“One of the assets we have for retail is the tourism market here in Virginia Beach,” Hall says. The area sees about 12.5 million visitors a year, Hall says, and they have average annual incomes of about $100,000. He says that has helped the retail industry rebound in “a huge way” the last 18 months in Virginia Beach.

Talent and Education
“We have the highest percentage of high tech workers per capita in U.S.,” Briley says of the whole state. “That industry can be defined in many ways,” he further explains, but he says that “The high-tech workforce and global access allow for success in the business world.”

Virginia is 11th in the nation for volume of postsecondary students, which Briley says has become a “pipeline of talent that complements and attracts more talent.”

“We’ve got 30 colleges and universities and 14,000 students graduating yearly,” Wingfield says of the Richmond area. These schools are ranked highly in engineering, medicine and advertising.

Hall says that Virginia Beach’s Mechatronics Workforce Development Program (MWDP) provides “strong support for our existing manufacturing base and for companies looking for a new place to locate.”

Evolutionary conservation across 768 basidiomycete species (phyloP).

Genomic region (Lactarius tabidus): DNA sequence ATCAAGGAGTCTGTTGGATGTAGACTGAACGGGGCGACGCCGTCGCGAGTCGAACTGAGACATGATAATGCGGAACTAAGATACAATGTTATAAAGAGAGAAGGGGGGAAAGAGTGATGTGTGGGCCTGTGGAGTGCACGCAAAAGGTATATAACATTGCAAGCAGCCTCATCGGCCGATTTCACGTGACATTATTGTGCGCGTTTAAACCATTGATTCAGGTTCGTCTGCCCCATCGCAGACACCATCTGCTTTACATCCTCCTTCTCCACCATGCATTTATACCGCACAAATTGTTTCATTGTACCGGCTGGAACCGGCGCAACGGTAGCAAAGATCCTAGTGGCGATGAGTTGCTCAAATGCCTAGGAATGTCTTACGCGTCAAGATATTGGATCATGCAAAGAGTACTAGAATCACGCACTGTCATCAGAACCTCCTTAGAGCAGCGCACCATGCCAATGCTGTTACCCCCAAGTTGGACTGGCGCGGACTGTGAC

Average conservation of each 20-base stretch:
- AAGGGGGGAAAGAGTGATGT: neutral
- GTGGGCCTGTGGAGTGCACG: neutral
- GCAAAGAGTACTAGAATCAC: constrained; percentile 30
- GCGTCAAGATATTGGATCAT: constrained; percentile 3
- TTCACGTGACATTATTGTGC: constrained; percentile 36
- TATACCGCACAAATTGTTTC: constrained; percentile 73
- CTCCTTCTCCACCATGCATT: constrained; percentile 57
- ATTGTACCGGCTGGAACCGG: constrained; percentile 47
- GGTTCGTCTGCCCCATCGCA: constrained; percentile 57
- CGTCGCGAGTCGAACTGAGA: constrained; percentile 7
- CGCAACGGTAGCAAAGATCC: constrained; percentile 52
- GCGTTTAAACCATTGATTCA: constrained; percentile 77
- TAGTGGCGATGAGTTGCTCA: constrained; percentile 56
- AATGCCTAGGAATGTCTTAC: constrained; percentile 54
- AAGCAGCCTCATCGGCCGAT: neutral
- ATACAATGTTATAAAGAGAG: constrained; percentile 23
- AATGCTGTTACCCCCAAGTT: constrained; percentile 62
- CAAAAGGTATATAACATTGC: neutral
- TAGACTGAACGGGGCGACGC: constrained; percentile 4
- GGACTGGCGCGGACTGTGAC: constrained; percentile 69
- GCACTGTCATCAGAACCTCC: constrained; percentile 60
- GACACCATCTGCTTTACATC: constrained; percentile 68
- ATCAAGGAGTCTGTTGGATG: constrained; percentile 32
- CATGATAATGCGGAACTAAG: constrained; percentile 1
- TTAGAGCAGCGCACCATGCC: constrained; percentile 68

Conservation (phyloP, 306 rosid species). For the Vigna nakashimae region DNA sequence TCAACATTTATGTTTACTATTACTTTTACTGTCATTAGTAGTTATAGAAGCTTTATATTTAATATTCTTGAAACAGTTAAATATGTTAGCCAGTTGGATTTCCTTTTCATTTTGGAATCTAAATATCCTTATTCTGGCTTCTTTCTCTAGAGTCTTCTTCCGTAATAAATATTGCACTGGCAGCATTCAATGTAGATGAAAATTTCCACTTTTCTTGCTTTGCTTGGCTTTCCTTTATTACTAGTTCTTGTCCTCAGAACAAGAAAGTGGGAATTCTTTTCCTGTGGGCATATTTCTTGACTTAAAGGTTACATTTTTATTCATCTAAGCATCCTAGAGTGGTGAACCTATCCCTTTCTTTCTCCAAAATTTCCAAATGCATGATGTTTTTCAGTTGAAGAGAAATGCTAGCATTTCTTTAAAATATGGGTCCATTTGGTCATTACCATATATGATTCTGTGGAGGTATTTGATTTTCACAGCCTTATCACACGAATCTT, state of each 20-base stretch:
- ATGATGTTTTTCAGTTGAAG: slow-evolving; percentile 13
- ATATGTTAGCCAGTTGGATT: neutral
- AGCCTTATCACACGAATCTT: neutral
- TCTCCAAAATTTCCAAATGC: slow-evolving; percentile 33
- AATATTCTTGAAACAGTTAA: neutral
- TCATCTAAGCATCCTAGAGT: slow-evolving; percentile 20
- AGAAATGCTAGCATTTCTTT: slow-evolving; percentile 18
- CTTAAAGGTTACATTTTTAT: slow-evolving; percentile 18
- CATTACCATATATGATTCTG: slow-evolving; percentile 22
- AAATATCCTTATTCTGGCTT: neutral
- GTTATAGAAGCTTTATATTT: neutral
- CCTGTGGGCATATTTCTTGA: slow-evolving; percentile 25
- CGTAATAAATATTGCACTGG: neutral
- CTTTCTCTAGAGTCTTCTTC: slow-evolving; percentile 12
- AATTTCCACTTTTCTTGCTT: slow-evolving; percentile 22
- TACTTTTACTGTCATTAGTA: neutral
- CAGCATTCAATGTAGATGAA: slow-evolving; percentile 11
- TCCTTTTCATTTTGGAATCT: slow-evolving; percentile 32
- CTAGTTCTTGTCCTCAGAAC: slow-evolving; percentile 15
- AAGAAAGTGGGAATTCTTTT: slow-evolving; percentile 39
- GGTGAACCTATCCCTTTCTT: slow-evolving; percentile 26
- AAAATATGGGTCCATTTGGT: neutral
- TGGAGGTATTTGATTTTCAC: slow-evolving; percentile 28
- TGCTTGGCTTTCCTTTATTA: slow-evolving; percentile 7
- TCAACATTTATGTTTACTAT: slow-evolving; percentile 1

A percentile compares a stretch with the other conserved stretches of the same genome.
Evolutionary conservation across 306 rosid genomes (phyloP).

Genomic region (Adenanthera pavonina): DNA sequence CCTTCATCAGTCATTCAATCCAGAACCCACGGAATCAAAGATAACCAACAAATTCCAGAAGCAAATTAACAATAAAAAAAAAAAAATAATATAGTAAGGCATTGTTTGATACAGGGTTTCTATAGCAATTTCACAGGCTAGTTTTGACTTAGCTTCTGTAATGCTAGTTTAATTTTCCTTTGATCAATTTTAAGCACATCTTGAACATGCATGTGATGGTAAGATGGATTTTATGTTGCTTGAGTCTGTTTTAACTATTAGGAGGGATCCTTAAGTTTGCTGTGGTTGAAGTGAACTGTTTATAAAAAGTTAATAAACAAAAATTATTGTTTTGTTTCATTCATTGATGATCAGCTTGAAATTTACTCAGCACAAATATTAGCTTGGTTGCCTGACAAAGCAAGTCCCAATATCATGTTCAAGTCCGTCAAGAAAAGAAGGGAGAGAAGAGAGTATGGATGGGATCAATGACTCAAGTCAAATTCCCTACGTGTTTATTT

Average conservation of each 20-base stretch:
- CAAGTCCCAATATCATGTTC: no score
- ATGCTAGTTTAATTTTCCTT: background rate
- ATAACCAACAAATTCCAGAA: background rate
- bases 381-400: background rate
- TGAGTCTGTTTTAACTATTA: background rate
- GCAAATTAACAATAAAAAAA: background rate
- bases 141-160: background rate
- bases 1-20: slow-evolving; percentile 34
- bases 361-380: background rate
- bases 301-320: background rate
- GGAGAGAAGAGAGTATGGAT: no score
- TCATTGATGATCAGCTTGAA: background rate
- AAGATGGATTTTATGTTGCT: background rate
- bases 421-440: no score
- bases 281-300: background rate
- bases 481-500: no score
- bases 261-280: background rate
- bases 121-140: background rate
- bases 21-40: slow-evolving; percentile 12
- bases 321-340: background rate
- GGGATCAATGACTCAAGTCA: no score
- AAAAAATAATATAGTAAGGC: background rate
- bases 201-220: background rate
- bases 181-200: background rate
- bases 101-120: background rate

MWDP starts training high school juniors to work on the floor of manufacturing facilities right out of high school, and gives them the knowledge and experience they need to advance with further training and degrees in manufacturing and management.

Virginia’s fledgling Workforce Job Investment Program pays “new businesses that come here for the jobs they create and the amount of training the person has to receive,” Hawthorne says. “It’s a good thing for the companies that are moving here that have to train all these people. They get paid back quickly.”

The workforce participants in primarily rural Virginia counties like Lunenburg are few in number, but they “are used to driving 30 to 50 miles to work,” Hawthorne points out, adding, “We do have hardworking folks.”

The Port of Virginia is the only port on the Eastern Seaboard that can already accommodate post-Panamax ships even at low tide, Briley says.

The seaport is complemented, he adds, by the 14 airports in the state including Washington Dulles International.

“International companies are here because of this connectivity,” Briley explains.

Richmond has “very good access to the Port of Virginia,” Wingfield says. They have river access via the James River and the Port of Richmond and road access via Interstate 64. They are also equidistant from Boston and Atlanta, and within overnight delivery reach of two-thirds of the population on the Eastern Seaboard.